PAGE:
"Another Robert, count of Flanders, placed himself at the head of the Frisons and the Flemings. He was son of Robert, surnamed the Frison, who had usurped the principality of Flanders from his own nephews, and who, to expiate his victories, had performed, some time before the crusade, the pilgrimage to Jerusalem. The young Robert easily found soldiers for his enterprize in a country where everybody had borne arms during the civil wars, and where the people were animated by the tales of a great number of pilgrims returned from the Holy Land. He exhausted the treasures of his father, to embark in an expedition which procured him the reputation of a bold knight, together with the surname of "The Lance and Sword" of the Christians. Five hundred horsemen sent by Robert the Frison to the emperor Alexis had already preceded him to Constantinople."
"Stephen, count of Blois and Chartres, had also taken up the cross."
"These four chiefs were accompanied by a crowd of knights and nobles, among whom history names Robert of Paris, Evrard of Prusaiè, Achard de Montmerle, Isouard de Muson, Stephen, count d'Albermarle, Walter de St. Valery, Roger de Barneville, Fergant and Conan, two illustrious Bretons, Guis de Trusselle, Miles de Braiës, Raoul de Baugency, Rotrou, son of the count de Perche; Odo, bishop of Bayeux, uncle of the duke of Normandy; Raoul de Gader, Yve and Albéric, sons of Hugh de Grandménil. The greater part of the counts and barons took with them their wives and children, and all their war equipages. They crossed the Alps, and directed their march towards the cities of Italy, with the intention of embarking for Greece. They found in the neighbourhood of Lucca Pope Urban, who gave them his benediction, praised their zeal, and offered up prayers for the success of their enterprize. The count de Vermandois, after having received the standard of the Church from the hands of the sovereign pontiff, repaired to Rome, with the other princes, to visit the tombs of St. Peter and St. Paul."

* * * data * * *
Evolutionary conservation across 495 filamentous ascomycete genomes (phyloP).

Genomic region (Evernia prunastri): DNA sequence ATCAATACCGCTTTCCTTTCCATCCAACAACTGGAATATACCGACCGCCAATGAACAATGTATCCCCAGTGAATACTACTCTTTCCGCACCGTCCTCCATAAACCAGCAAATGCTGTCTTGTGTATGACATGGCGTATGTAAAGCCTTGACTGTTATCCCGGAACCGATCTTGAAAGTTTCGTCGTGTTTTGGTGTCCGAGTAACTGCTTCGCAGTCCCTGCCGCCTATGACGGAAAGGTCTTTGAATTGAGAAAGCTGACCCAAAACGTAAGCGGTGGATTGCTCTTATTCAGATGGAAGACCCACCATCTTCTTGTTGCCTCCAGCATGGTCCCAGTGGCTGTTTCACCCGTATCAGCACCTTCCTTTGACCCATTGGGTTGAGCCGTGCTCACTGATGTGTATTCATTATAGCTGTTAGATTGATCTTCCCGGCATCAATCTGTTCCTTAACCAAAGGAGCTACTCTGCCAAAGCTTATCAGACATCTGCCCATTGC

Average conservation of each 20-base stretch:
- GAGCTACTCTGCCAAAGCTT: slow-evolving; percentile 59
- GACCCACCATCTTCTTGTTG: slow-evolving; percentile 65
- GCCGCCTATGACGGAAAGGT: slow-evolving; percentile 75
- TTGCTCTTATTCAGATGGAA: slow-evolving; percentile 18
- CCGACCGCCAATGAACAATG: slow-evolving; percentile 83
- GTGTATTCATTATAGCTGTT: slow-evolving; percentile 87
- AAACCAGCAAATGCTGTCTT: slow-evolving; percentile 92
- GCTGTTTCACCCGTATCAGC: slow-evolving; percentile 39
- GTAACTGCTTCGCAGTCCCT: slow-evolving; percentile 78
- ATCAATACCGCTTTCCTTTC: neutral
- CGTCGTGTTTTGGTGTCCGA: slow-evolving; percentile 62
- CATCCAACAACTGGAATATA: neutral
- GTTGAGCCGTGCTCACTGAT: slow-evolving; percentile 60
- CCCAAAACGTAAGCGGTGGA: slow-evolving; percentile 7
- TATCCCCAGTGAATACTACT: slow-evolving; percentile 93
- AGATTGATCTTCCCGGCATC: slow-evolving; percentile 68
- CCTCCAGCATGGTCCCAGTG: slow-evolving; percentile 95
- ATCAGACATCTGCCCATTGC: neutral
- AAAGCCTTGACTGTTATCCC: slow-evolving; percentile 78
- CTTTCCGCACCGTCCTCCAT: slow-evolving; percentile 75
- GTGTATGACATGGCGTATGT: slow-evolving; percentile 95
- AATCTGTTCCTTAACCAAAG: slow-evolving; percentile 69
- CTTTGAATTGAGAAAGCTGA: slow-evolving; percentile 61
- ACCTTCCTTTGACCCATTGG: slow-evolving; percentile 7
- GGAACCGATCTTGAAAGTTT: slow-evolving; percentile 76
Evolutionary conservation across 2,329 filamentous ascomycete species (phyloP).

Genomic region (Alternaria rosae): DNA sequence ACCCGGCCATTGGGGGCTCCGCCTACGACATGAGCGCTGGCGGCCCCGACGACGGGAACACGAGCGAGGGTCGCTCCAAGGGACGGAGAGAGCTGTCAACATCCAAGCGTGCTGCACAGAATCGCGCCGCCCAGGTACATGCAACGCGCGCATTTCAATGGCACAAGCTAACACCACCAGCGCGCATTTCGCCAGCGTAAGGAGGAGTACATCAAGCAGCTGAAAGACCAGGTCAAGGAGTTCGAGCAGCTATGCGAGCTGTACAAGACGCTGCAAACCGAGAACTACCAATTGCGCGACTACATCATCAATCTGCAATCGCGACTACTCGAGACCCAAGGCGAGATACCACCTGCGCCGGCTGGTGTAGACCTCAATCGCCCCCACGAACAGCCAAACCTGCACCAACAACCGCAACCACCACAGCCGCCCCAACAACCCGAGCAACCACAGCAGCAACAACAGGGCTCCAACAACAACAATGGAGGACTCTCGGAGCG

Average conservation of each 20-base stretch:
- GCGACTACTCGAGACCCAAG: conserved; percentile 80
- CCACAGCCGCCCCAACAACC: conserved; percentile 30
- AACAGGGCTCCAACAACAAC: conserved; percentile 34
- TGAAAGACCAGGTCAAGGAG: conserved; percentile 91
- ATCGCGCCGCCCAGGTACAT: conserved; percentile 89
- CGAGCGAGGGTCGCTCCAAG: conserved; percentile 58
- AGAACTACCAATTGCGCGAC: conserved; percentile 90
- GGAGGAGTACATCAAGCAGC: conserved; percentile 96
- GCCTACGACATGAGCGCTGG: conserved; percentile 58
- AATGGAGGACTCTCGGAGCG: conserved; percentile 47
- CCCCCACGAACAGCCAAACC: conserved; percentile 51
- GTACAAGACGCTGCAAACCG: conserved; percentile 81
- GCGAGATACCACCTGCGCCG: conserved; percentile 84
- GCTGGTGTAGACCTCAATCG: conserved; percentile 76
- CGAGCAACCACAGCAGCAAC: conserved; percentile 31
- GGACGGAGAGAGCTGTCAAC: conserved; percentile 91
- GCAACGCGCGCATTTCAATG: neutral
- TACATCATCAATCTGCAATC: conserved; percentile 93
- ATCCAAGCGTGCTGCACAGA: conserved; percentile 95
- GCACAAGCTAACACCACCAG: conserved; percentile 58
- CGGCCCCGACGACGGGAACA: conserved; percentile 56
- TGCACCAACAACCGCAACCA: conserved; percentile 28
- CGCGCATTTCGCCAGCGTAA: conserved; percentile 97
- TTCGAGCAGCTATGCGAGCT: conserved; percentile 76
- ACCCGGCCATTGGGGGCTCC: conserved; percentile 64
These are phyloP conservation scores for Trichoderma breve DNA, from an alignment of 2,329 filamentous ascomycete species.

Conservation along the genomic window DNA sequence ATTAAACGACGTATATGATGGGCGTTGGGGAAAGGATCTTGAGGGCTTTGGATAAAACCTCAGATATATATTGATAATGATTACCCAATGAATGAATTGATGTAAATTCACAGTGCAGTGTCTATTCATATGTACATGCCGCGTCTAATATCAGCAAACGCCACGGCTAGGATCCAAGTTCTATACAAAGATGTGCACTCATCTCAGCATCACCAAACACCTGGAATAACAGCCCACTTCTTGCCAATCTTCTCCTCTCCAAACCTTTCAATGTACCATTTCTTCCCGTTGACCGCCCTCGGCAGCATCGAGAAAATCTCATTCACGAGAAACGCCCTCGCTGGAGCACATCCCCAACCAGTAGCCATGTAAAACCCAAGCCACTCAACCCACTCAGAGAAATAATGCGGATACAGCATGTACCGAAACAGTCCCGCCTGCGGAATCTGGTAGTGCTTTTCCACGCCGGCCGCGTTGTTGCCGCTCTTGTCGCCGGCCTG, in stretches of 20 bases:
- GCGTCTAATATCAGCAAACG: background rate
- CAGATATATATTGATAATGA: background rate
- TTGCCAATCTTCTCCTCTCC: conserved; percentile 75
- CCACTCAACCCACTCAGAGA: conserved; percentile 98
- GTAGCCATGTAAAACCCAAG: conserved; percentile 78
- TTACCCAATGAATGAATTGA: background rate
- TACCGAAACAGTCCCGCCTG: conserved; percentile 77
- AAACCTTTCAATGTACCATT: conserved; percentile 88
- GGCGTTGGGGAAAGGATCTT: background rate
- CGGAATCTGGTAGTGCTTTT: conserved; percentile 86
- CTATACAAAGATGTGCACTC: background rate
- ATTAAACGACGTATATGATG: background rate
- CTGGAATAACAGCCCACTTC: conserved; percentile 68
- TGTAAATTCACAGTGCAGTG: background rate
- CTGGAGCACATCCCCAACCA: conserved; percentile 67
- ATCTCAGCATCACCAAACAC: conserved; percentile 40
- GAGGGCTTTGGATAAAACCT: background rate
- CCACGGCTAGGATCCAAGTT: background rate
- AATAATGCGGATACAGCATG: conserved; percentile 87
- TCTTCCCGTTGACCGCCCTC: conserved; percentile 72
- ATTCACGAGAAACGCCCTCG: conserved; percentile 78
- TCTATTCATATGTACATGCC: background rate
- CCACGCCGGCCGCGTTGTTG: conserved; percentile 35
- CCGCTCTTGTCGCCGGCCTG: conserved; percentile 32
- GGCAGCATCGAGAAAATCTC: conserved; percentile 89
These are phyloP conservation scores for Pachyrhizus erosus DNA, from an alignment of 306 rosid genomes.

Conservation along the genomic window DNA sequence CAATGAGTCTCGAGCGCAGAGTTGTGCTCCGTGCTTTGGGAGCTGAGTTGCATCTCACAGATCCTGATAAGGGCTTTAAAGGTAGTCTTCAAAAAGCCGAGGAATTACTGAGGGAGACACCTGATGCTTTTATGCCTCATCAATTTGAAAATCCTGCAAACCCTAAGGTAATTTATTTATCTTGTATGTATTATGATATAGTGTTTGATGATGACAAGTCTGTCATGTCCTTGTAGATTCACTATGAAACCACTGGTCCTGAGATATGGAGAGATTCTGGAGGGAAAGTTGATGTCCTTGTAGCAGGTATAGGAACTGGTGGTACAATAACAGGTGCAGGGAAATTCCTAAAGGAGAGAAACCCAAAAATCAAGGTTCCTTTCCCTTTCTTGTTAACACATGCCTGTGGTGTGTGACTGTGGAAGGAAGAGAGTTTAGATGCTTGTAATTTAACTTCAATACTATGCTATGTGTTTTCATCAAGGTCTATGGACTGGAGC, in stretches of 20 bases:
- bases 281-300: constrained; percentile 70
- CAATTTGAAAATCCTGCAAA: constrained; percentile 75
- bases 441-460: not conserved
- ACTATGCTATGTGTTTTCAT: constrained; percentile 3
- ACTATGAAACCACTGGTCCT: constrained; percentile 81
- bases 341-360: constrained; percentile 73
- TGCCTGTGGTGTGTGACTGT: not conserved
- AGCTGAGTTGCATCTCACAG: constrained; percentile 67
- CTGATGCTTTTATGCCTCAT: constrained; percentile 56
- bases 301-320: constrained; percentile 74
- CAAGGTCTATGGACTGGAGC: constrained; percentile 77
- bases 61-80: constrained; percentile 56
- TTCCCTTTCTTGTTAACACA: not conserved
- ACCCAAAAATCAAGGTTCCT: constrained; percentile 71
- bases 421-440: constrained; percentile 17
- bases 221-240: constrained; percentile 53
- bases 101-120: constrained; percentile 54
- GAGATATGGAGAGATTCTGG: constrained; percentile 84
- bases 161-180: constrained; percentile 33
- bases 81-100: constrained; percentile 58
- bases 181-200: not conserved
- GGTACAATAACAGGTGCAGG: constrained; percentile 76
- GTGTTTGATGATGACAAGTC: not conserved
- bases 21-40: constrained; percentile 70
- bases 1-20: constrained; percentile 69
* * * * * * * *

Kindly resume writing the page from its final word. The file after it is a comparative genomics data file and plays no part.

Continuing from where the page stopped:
"The passage of the French Crusaders, however, had awakened the zeal of the Italians. Bohemond, prince of Tarentum, was the first who resolved to associate himself with their fortunes, and to partake of the glory of the holy expedition."
"When this message was heard, the Christians, cleansed by confession, and stoutly armed by partaking of the body and blood of Christ, went out from the gate ready for battle. The first to go forth was Hugh the Great, with his Franks; next the Count of the Normans and the Count of Flanders; after them, the venerable Bishop of Puy and the battle line of the Count of St. Gilles; after him, Tancred; and last of all, unconquered Bohemund. When, accordingly, the lines had been formed, with the Lance of the Lord and the Cross before them, they began battle with the greatest confidence. God helping, they turned in flight the Turkish princes, who were confused and utterly beaten, and killed countless numbers of them. Returning, therefore, with victory, we gave thanks to the Lord and celebrated the festival of the apostles with the greatest rejoicing. On that day the citadel was surrendered to us, the son of the King of Antioch having fled with Corbara. The King himself had been killed by peasants while fleeing in the mountains on the day that the city was surrendered.*"
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